What do Users Think?

Generally, users love these shocks. They report that installing them changes the ride experience completely, helping their vehicle to absorb bumps and shocks and making swaying less likely. They were also impressed with the relatively low price point, considering the quality of the product.

Some users report that these shocks reduce rocking when driving over potholes or uneven roads, and even over very bumpy terrain, the ride is very smooth. They also come with a limited lifetime warranty, which is a great bonus.

Pros

  • Durable
  • Responds automatically to different road conditions
  • Makes driving over bumpy terrain a much smoother experience

Cons

  • Not the cheapest on the market, which may rule them out for some people

Price

  • You can pick these up for around $68.

Rancho RS999909 Quick Lift Loaded Strut – Best on a Bigger Budget

Rancho RS999909

This is on the pricier side, that’s for sure. However, you might find that the features you get are well worth the price. It’s easy to install and comes pre-assembled with coil spring and upper mount (with an estimated installation time of 20 minutes per strut). It has 9-position tuning technology, allowing you to quickly and easily adjust ride performance depending on what you want from it.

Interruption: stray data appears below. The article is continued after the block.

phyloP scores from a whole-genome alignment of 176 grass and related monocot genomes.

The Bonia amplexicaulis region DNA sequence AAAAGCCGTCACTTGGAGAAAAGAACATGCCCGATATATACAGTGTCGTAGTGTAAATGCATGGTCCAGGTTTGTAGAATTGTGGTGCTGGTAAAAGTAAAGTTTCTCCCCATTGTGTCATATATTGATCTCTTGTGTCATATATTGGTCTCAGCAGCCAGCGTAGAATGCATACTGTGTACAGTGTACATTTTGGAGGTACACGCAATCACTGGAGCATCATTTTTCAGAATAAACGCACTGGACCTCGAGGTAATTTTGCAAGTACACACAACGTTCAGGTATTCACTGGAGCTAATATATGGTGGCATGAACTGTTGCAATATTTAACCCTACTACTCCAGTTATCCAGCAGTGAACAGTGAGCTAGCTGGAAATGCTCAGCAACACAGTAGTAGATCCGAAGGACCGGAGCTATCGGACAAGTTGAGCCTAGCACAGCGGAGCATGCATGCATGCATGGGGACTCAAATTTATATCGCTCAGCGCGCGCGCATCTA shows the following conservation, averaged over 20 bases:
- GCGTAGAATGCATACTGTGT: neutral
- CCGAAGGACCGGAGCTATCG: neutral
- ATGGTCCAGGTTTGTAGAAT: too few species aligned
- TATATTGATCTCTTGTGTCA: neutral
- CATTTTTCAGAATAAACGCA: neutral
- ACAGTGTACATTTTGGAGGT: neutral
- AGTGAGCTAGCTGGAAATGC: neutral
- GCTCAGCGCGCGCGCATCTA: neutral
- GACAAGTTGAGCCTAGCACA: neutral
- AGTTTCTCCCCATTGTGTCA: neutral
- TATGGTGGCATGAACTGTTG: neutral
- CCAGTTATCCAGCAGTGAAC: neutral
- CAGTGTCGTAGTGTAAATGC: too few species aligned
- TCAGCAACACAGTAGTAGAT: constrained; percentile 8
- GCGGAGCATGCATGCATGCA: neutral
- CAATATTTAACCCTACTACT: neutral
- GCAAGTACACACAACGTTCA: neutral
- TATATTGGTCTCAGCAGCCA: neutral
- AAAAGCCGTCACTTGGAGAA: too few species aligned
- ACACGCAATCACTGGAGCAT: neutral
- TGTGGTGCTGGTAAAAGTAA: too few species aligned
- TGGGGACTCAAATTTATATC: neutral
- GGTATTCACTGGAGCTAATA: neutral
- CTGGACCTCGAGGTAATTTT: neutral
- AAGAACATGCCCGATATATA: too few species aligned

It also has a feature known as SEMA MyRIDE wireless controller technology. This means you can control the units right from the seat of your vehicle – allowing you to adjust your ride using your smartphone. This is an incredible technology, and if you’d like more control and customization of your vehicle, you might want to spend the extra money on them.

What Do Users Think?

Users are generally very impressed with the performance of these shocks, with many of them experiencing a much smoother ride once they were installed. A couple of people found it was a little trickier than they expected to install them, but that it was still quicker than other shocks they had installed previously.

Plus, they found the customization useful, allowing them to feel much more in control of their vehicle. A couple of people had issues with accidentally buying fake shocks online – so be careful when purchasing them!

Pros

  • Innovative technology allows you to customize the struts from the seat of your car, using your smartphone
  • Fairly simple to install

Cons

  • The price point is high
  • Not as quick to install for beginners

Price

  • You can get these for around $197 dollars.

Monroe 171362 Quick-Strut – Best for Easy Assembly

Monroe 171362

This model has a lot of great features. It’s a great-quality shock, with OE-style bearings, SAE-grade nuts and bolts, plated steel, and rubber-to-steel bonding to create a durable shock that will last you a long time. The bearing plate helps to reduce steering noise that can occur when bearings wear down, and eliminates ‘memory steer’, ensuring that steering stays precise even as the shocks wear down over time.

As the name suggests, it’s quick to install – it’s Monroe’s first ready-to-install replacement strut assembly, which means it has everything you need ready to go – the bearing plate, upper and lower spring isolators, coil spring, upper spring seat, strut, and bootkit are ready to go in one complete package. This makes inserting them a much easier process.